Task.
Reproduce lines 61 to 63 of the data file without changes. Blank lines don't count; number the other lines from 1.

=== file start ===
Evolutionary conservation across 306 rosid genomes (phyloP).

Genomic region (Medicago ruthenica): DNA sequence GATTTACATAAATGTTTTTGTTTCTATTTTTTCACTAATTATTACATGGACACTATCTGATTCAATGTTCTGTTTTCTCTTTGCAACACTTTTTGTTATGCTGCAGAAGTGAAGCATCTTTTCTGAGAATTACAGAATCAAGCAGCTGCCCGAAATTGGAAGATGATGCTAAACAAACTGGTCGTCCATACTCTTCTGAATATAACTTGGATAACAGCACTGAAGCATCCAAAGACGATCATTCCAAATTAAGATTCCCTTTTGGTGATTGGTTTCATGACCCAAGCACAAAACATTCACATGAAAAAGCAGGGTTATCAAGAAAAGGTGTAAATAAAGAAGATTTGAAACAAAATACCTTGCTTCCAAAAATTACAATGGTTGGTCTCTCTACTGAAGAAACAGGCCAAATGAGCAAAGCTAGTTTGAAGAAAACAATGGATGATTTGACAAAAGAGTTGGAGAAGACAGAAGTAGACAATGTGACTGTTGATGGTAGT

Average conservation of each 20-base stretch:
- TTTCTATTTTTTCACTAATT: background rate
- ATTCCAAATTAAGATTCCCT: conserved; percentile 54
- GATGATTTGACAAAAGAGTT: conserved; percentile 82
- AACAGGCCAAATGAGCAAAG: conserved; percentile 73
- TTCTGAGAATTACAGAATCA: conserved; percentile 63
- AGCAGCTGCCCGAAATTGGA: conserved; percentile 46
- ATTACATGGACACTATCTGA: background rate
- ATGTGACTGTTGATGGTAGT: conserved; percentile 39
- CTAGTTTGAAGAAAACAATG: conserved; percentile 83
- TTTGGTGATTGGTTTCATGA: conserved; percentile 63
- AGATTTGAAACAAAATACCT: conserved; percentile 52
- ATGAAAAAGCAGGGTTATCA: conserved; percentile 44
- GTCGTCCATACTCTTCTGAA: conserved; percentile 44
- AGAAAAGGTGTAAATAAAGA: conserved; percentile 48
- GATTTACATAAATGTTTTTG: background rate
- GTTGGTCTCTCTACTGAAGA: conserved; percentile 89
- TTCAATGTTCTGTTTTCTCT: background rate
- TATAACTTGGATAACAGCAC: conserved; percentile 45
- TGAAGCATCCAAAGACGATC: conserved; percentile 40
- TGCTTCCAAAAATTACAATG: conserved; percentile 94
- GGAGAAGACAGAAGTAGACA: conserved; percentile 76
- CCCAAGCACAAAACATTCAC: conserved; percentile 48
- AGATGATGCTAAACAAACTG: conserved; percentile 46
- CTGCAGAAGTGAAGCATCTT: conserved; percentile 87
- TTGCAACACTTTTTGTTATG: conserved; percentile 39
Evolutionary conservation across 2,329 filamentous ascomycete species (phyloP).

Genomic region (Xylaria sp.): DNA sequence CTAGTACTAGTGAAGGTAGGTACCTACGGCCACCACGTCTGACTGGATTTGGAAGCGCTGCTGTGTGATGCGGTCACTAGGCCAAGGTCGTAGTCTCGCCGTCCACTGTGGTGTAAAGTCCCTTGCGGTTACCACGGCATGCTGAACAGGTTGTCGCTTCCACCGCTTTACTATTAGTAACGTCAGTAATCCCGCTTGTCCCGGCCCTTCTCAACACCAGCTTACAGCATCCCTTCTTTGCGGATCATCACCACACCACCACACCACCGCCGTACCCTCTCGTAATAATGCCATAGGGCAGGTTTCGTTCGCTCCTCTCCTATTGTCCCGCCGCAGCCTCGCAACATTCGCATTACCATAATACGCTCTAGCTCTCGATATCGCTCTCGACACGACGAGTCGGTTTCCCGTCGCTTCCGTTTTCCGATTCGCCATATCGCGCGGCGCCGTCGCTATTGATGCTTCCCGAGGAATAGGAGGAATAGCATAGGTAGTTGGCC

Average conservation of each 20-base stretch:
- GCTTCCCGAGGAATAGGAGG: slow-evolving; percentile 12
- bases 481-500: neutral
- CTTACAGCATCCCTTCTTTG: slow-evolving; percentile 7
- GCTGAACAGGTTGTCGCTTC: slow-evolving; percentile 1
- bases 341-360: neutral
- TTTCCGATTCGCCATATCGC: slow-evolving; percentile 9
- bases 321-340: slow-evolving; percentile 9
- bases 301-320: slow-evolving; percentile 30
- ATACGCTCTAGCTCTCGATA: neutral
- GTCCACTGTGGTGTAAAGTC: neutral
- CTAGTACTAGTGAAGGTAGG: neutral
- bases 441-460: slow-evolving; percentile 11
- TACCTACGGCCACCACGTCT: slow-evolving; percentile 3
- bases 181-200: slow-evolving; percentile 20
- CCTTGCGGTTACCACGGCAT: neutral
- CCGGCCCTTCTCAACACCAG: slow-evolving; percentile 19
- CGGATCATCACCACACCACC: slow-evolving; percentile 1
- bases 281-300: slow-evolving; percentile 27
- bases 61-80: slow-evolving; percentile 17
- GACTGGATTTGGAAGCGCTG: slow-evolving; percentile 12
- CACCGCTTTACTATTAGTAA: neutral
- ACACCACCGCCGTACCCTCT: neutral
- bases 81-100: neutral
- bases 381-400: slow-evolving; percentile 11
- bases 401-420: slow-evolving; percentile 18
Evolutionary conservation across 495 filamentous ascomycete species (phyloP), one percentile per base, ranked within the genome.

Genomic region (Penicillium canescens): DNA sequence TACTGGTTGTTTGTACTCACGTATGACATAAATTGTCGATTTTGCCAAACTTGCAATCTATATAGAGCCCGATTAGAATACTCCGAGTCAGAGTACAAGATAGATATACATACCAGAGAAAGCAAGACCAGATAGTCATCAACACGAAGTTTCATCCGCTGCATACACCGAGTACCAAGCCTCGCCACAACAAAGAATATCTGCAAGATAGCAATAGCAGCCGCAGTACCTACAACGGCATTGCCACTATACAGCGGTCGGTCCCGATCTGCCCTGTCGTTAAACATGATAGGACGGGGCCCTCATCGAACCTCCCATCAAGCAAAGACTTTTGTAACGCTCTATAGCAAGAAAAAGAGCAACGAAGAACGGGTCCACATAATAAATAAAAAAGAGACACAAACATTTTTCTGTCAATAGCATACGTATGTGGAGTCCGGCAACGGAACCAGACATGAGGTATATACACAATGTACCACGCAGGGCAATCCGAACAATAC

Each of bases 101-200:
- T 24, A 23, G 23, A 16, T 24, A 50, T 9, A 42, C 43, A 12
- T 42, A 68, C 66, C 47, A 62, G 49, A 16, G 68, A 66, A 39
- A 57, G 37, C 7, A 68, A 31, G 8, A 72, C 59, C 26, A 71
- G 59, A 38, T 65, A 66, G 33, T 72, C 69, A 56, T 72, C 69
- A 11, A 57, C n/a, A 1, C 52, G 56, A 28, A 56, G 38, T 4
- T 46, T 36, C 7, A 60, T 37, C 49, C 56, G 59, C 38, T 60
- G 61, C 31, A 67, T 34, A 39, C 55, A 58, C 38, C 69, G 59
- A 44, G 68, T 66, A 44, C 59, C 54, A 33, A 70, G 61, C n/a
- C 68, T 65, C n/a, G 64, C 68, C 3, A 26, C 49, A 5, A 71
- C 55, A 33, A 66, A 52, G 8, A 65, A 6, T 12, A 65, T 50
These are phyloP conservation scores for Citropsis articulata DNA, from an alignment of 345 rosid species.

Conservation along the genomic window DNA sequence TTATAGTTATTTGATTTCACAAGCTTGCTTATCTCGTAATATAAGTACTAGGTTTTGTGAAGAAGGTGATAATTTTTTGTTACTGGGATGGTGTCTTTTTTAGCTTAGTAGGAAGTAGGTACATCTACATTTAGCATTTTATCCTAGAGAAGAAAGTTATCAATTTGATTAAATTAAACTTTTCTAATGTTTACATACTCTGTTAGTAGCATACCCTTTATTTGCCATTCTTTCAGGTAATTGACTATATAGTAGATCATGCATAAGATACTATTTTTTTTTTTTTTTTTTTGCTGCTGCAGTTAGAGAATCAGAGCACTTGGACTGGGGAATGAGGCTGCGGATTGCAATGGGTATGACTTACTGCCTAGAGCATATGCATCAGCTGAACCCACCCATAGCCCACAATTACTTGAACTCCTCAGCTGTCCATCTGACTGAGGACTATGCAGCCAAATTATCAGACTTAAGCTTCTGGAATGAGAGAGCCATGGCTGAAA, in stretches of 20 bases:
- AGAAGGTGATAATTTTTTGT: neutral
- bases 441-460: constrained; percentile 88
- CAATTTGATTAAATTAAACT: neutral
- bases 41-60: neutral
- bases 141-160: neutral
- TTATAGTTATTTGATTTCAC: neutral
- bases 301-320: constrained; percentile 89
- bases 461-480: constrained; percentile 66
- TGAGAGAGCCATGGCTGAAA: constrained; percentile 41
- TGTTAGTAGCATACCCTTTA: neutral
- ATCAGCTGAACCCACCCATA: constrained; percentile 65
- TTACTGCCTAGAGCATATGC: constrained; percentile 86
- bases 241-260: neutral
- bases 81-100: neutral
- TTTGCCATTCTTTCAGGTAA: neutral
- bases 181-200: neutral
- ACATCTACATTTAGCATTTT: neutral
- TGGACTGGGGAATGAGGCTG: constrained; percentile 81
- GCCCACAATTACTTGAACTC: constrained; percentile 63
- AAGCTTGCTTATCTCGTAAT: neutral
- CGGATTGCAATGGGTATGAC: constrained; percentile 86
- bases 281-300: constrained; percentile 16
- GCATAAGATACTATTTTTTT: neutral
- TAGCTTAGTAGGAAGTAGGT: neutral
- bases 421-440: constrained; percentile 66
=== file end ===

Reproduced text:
- T 42, A 68, C 66, C 47, A 62, G 49, A 16, G 68, A 66, A 39
- A 57, G 37, C 7, A 68, A 31, G 8, A 72, C 59, C 26, A 71
- G 59, A 38, T 65, A 66, G 33, T 72, C 69, A 56, T 72, C 69